Health system context and implementation of evidence-based practices-development and validation of the Context Assessment for Community Health (COACH) tool for low- and middle-income settings.

Bergström A, Skeen S, Duc DM, Blandon EZ, Estabrooks C, Gustavsson P, Hoa DT, Källestål C, Målqvist M, Nga NT, Persson LÅ, Pervin J, Peterson S, Rahman A, Selling K, Squires JE, Tomlinson M, Waiswa P, Wallin L - Implement Sci (2015)

Summary of the COACH tool development
© Copyright Policy - OpenAccess
Related In: Results  -  Collection

Show All Figures
getmorefigures.php?uid=PMC4537553&req=5

Fig1: Summary of the COACH tool development
Mentions: The COACH tool development has gone through six different phases resulting in five different versions of the COACH tool (see Fig. 1). Findings from one phase fed into the development of the next version of the tool including deletion of items, revisions of items and development of new items. Our approach was guided by the Standards for Educational and Psychological Testing [32] considered best practice in the field of psychometrics. Study sites were involved at similar stages of the project: Bangladesh (phases II, V, VI); Vietnam (phases II, V, VI); Uganda (phases II, V, VI); South Africa (phases IV, V, VI); and Nicaragua (phases II, V, VI).Fig. 1

Bottom Line: The gap between what is known and what is practiced results in health service users not benefitting from advances in healthcare, and in unnecessary costs.A supportive context is considered a key element for successful implementation of evidence-based practices (EBP).Aspects of organizational context that were identified as influencing the implementation of EBPs in high-income settings were also found to be relevant in LMICs.

View Article: PubMed Central - PubMed

Affiliation: International Maternal and Child Health, Department of Women's and Children's Health, Uppsala University, Uppsala, Sweden. anna.bergstrom@kbh.uu.se.

ABSTRACT

Background: The gap between what is known and what is practiced results in health service users not benefitting from advances in healthcare, and in unnecessary costs. A supportive context is considered a key element for successful implementation of evidence-based practices (EBP). There were no tools available for the systematic mapping of aspects of organizational context influencing the implementation of EBPs in low- and middle-income countries (LMICs). Thus, this project aimed to develop and psychometrically validate a tool for this purpose.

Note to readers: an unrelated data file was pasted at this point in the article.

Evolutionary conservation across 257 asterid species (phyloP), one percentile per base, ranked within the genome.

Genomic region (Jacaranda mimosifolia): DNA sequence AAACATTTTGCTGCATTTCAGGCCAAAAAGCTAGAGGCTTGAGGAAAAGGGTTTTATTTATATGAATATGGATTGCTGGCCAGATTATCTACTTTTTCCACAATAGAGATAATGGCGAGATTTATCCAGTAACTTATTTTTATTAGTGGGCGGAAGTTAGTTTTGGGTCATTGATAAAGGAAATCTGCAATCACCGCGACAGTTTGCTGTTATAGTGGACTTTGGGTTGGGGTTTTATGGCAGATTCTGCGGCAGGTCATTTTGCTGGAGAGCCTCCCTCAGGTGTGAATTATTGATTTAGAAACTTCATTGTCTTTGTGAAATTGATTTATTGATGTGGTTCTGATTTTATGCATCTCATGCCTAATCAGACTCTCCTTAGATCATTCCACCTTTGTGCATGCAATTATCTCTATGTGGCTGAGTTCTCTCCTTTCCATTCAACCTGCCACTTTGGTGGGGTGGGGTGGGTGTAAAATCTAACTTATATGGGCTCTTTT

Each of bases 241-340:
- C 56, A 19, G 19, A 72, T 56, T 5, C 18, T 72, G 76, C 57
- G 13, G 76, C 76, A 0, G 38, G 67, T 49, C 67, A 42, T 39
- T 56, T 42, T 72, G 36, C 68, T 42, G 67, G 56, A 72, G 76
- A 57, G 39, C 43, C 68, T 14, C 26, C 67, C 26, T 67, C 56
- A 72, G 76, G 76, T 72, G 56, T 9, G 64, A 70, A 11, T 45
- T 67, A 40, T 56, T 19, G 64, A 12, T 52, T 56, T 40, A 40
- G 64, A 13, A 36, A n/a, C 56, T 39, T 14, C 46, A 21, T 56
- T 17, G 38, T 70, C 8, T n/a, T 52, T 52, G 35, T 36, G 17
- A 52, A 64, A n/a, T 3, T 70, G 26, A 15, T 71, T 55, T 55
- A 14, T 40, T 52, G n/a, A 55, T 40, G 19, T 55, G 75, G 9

Methods: The development of the Context Assessment for Community Health (COACH) tool was premised on the context dimension in the Promoting Action on Research Implementation in Health Services framework, and is a derivative product of the Alberta Context Tool. Its development was undertaken in Bangladesh, Vietnam, Uganda, South Africa and Nicaragua in six phases: (1) defining dimensions and draft tool development, (2) content validity amongst in-country expert panels, (3) content validity amongst international experts, (4) response process validity, (5) translation and (6) evaluation of psychometric properties amongst 690 health workers in the five countries.

Results: The tool was validated for use amongst physicians, nurse/midwives and community health workers. The six phases of development resulted in a good fit between the theoretical dimensions of the COACH tool and its psychometric properties. The tool has 49 items measuring eight aspects of context: Resources, Community engagement, Commitment to work, Informal payment, Leadership, Work culture, Monitoring services for action and Sources of knowledge.

Conclusions: Aspects of organizational context that were identified as influencing the implementation of EBPs in high-income settings were also found to be relevant in LMICs. However, there were additional aspects of context of relevance in LMICs specifically Resources, Community engagement, Commitment to work and Informal payment. Use of the COACH tool will allow for systematic description of the local healthcare context prior implementing healthcare interventions to allow for tailoring implementation strategies or as part of the evaluation of implementing healthcare interventions and thus allow for deeper insights into the process of implementing EBPs in LMICs.

No MeSH data available.